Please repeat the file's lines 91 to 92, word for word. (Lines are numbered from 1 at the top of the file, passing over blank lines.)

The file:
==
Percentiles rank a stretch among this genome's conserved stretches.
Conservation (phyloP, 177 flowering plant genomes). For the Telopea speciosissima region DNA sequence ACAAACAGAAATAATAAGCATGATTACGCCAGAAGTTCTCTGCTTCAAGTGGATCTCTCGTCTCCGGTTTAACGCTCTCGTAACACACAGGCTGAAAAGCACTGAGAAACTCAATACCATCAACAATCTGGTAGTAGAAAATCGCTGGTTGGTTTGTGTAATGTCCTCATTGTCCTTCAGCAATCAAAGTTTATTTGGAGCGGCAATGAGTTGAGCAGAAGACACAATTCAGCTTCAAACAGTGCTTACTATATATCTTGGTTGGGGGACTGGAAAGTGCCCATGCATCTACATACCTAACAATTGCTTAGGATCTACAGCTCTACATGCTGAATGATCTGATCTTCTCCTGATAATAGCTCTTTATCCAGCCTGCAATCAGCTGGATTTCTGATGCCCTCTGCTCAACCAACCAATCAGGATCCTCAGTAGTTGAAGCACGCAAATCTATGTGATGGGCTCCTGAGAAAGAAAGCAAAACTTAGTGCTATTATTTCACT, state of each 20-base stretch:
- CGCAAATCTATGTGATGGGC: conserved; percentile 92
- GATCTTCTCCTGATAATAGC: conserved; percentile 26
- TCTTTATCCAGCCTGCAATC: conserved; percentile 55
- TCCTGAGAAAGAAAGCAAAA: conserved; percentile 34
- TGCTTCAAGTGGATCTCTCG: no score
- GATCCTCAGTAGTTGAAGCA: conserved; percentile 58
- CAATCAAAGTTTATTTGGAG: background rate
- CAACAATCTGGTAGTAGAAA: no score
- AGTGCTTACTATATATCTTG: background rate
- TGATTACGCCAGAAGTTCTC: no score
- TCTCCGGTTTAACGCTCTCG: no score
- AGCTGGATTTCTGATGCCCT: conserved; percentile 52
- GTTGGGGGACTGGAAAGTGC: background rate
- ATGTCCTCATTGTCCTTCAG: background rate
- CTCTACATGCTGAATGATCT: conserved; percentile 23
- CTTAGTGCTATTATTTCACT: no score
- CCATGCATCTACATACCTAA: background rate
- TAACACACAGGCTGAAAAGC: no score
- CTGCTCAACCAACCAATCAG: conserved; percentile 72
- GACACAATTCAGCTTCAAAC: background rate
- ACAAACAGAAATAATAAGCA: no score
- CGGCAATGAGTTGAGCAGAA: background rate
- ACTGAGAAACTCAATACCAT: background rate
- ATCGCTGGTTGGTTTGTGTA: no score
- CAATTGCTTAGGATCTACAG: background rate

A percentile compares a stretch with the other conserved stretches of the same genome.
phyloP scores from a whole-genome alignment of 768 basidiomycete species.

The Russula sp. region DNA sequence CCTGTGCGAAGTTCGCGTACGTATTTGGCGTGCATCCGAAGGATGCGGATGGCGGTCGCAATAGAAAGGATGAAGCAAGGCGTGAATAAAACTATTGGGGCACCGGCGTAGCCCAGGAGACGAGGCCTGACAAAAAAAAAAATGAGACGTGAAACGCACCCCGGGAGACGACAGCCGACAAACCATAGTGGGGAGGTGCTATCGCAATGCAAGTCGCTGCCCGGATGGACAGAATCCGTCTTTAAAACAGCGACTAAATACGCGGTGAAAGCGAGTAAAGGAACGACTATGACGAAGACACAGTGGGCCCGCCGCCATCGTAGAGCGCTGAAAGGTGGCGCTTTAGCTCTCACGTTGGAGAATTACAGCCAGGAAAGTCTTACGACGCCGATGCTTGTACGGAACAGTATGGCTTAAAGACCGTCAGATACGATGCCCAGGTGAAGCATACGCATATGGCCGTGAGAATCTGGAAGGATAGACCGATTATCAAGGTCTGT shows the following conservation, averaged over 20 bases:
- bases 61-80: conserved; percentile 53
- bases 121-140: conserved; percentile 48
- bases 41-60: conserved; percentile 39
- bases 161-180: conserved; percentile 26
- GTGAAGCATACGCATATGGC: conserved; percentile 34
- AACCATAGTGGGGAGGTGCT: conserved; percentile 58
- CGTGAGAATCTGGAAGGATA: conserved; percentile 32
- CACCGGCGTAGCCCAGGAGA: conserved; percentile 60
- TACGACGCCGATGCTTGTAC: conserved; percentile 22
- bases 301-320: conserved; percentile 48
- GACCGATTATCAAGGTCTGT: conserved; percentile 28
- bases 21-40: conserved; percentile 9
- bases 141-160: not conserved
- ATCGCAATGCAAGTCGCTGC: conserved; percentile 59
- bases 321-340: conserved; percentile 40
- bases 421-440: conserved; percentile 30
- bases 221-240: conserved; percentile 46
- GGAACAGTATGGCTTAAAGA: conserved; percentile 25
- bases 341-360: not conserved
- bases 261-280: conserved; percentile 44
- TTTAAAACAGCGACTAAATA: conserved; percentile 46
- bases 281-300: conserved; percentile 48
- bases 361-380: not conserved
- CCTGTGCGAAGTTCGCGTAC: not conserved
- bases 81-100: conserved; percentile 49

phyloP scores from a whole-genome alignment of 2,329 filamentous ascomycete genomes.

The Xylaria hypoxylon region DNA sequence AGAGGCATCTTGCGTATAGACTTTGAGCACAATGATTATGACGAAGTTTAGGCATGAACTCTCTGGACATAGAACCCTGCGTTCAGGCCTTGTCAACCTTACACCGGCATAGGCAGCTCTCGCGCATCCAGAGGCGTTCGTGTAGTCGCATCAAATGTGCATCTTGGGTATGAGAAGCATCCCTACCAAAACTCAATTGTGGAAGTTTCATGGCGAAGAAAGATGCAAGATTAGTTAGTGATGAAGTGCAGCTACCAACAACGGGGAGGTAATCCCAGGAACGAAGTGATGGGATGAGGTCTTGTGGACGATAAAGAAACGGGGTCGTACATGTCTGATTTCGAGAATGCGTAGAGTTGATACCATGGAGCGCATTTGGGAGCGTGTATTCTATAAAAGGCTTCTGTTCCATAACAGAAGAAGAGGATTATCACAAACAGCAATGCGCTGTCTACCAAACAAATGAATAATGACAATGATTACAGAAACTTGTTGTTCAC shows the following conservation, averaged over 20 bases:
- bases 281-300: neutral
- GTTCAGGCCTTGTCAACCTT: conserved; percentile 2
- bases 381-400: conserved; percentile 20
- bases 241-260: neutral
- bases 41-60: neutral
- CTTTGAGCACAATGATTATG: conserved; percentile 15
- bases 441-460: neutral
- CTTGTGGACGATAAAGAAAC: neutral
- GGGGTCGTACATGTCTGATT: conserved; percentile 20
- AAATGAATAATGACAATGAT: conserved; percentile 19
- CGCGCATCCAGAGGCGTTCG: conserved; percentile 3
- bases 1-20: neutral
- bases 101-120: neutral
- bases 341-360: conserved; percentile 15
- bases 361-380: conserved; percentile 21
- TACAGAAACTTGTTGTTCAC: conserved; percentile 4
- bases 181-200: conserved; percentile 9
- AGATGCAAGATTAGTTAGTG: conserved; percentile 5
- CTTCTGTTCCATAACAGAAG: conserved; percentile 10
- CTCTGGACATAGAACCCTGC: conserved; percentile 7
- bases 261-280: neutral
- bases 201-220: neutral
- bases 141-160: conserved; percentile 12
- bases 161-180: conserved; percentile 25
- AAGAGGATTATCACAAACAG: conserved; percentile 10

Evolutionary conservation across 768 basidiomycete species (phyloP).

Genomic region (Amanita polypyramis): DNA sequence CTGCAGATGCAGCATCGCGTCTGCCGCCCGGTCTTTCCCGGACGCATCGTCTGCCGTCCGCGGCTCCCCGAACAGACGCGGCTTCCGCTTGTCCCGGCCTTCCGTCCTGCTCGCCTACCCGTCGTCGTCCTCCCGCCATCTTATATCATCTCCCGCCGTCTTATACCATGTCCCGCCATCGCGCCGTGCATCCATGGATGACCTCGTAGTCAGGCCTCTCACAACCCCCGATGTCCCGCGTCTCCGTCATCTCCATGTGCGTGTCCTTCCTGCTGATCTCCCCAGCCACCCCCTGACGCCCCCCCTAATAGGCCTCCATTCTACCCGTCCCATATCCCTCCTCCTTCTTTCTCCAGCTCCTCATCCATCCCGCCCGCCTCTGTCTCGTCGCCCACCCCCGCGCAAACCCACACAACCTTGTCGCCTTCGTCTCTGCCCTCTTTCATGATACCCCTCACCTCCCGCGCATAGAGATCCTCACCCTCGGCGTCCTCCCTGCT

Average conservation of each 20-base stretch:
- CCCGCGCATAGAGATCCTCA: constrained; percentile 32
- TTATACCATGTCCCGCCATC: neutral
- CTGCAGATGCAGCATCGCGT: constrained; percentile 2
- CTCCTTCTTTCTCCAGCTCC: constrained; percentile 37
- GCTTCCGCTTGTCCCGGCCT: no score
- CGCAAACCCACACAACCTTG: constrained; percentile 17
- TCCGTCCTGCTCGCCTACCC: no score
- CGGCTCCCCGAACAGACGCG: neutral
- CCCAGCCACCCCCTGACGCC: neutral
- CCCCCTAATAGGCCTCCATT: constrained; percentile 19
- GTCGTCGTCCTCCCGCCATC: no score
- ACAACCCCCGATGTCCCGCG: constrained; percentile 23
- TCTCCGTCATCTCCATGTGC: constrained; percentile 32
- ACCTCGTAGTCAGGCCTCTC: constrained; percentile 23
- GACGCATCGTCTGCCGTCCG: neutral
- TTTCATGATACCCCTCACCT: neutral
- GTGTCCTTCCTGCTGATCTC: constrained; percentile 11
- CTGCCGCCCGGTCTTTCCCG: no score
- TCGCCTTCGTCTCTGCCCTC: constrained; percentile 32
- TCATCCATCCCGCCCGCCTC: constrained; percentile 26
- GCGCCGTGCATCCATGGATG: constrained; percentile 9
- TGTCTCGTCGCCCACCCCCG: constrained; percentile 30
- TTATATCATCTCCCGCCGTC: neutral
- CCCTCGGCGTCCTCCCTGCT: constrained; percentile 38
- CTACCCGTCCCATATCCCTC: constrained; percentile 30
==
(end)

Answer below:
- CGCAAACCCACACAACCTTG: constrained; percentile 17
- TCCGTCCTGCTCGCCTACCC: no score